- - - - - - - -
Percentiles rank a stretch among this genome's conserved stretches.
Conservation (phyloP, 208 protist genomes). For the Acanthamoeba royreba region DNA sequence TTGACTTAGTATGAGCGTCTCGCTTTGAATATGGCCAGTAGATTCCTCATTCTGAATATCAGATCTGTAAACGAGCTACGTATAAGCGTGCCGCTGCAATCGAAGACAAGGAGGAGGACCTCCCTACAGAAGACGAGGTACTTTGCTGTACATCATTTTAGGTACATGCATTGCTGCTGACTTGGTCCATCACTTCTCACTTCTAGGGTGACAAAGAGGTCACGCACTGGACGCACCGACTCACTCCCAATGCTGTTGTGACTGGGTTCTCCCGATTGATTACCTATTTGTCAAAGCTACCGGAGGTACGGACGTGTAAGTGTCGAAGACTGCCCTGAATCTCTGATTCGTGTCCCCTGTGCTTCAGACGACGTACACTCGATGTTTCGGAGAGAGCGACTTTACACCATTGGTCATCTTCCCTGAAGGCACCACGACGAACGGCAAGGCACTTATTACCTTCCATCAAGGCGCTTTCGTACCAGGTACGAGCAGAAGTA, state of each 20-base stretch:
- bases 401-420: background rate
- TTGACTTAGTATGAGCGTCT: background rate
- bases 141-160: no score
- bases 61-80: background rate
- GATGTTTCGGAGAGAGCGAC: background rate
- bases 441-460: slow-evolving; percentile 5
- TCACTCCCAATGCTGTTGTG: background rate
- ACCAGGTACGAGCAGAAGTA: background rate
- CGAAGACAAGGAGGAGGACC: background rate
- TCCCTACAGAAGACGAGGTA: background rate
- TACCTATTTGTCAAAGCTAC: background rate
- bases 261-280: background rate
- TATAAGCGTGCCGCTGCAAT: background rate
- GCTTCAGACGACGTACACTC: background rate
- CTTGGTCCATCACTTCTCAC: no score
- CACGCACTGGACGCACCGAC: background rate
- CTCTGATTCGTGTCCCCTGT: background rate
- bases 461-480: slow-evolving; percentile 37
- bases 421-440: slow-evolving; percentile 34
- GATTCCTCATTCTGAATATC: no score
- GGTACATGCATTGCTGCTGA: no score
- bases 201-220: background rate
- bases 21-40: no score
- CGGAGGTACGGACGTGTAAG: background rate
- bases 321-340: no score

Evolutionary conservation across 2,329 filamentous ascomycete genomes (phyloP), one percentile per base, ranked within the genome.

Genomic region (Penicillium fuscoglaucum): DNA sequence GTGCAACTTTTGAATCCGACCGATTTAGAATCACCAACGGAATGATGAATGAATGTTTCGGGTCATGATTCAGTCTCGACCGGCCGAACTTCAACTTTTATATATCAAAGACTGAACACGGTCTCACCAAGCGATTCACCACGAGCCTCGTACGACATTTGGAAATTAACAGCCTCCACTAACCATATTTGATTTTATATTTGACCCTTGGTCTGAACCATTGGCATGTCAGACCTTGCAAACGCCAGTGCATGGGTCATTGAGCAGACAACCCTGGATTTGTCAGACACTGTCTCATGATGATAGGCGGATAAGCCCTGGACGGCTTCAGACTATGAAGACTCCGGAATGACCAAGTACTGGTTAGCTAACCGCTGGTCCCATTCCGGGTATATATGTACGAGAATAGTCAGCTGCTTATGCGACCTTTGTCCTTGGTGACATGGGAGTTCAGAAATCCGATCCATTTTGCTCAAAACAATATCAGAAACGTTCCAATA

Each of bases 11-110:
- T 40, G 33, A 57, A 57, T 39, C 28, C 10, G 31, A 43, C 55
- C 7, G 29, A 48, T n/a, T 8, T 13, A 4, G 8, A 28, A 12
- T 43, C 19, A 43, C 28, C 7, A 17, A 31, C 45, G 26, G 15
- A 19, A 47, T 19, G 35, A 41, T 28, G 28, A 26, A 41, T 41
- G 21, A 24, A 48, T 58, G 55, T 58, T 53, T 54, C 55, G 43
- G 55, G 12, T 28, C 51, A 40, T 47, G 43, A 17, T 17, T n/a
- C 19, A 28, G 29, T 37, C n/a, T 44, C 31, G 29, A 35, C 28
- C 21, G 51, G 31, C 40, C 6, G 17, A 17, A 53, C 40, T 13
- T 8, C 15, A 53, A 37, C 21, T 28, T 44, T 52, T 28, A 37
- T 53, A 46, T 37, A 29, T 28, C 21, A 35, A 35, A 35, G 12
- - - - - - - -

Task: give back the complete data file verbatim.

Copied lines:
Percentiles rank a stretch among this genome's conserved stretches.
Conservation (phyloP, 208 protist genomes). For the Acanthamoeba royreba region DNA sequence TTGACTTAGTATGAGCGTCTCGCTTTGAATATGGCCAGTAGATTCCTCATTCTGAATATCAGATCTGTAAACGAGCTACGTATAAGCGTGCCGCTGCAATCGAAGACAAGGAGGAGGACCTCCCTACAGAAGACGAGGTACTTTGCTGTACATCATTTTAGGTACATGCATTGCTGCTGACTTGGTCCATCACTTCTCACTTCTAGGGTGACAAAGAGGTCACGCACTGGACGCACCGACTCACTCCCAATGCTGTTGTGACTGGGTTCTCCCGATTGATTACCTATTTGTCAAAGCTACCGGAGGTACGGACGTGTAAGTGTCGAAGACTGCCCTGAATCTCTGATTCGTGTCCCCTGTGCTTCAGACGACGTACACTCGATGTTTCGGAGAGAGCGACTTTACACCATTGGTCATCTTCCCTGAAGGCACCACGACGAACGGCAAGGCACTTATTACCTTCCATCAAGGCGCTTTCGTACCAGGTACGAGCAGAAGTA, state of each 20-base stretch:
- bases 401-420: background rate
- TTGACTTAGTATGAGCGTCT: background rate
- bases 141-160: no score
- bases 61-80: background rate
- GATGTTTCGGAGAGAGCGAC: background rate
- bases 441-460: slow-evolving; percentile 5
- TCACTCCCAATGCTGTTGTG: background rate
- ACCAGGTACGAGCAGAAGTA: background rate
- CGAAGACAAGGAGGAGGACC: background rate
- TCCCTACAGAAGACGAGGTA: background rate
- TACCTATTTGTCAAAGCTAC: background rate
- bases 261-280: background rate
- TATAAGCGTGCCGCTGCAAT: background rate
- GCTTCAGACGACGTACACTC: background rate
- CTTGGTCCATCACTTCTCAC: no score
- CACGCACTGGACGCACCGAC: background rate
- CTCTGATTCGTGTCCCCTGT: background rate
- bases 461-480: slow-evolving; percentile 37
- bases 421-440: slow-evolving; percentile 34
- GATTCCTCATTCTGAATATC: no score
- GGTACATGCATTGCTGCTGA: no score
- bases 201-220: background rate
- bases 21-40: no score
- CGGAGGTACGGACGTGTAAG: background rate
- bases 321-340: no score

Evolutionary conservation across 2,329 filamentous ascomycete genomes (phyloP), one percentile per base, ranked within the genome.

Genomic region (Penicillium fuscoglaucum): DNA sequence GTGCAACTTTTGAATCCGACCGATTTAGAATCACCAACGGAATGATGAATGAATGTTTCGGGTCATGATTCAGTCTCGACCGGCCGAACTTCAACTTTTATATATCAAAGACTGAACACGGTCTCACCAAGCGATTCACCACGAGCCTCGTACGACATTTGGAAATTAACAGCCTCCACTAACCATATTTGATTTTATATTTGACCCTTGGTCTGAACCATTGGCATGTCAGACCTTGCAAACGCCAGTGCATGGGTCATTGAGCAGACAACCCTGGATTTGTCAGACACTGTCTCATGATGATAGGCGGATAAGCCCTGGACGGCTTCAGACTATGAAGACTCCGGAATGACCAAGTACTGGTTAGCTAACCGCTGGTCCCATTCCGGGTATATATGTACGAGAATAGTCAGCTGCTTATGCGACCTTTGTCCTTGGTGACATGGGAGTTCAGAAATCCGATCCATTTTGCTCAAAACAATATCAGAAACGTTCCAATA

Each of bases 11-110:
- T 40, G 33, A 57, A 57, T 39, C 28, C 10, G 31, A 43, C 55
- C 7, G 29, A 48, T n/a, T 8, T 13, A 4, G 8, A 28, A 12
- T 43, C 19, A 43, C 28, C 7, A 17, A 31, C 45, G 26, G 15
- A 19, A 47, T 19, G 35, A 41, T 28, G 28, A 26, A 41, T 41
- G 21, A 24, A 48, T 58, G 55, T 58, T 53, T 54, C 55, G 43
- G 55, G 12, T 28, C 51, A 40, T 47, G 43, A 17, T 17, T n/a
- C 19, A 28, G 29, T 37, C n/a, T 44, C 31, G 29, A 35, C 28
- C 21, G 51, G 31, C 40, C 6, G 17, A 17, A 53, C 40, T 13
- T 8, C 15, A 53, A 37, C 21, T 28, T 44, T 52, T 28, A 37
- T 53, A 46, T 37, A 29, T 28, C 21, A 35, A 35, A 35, G 12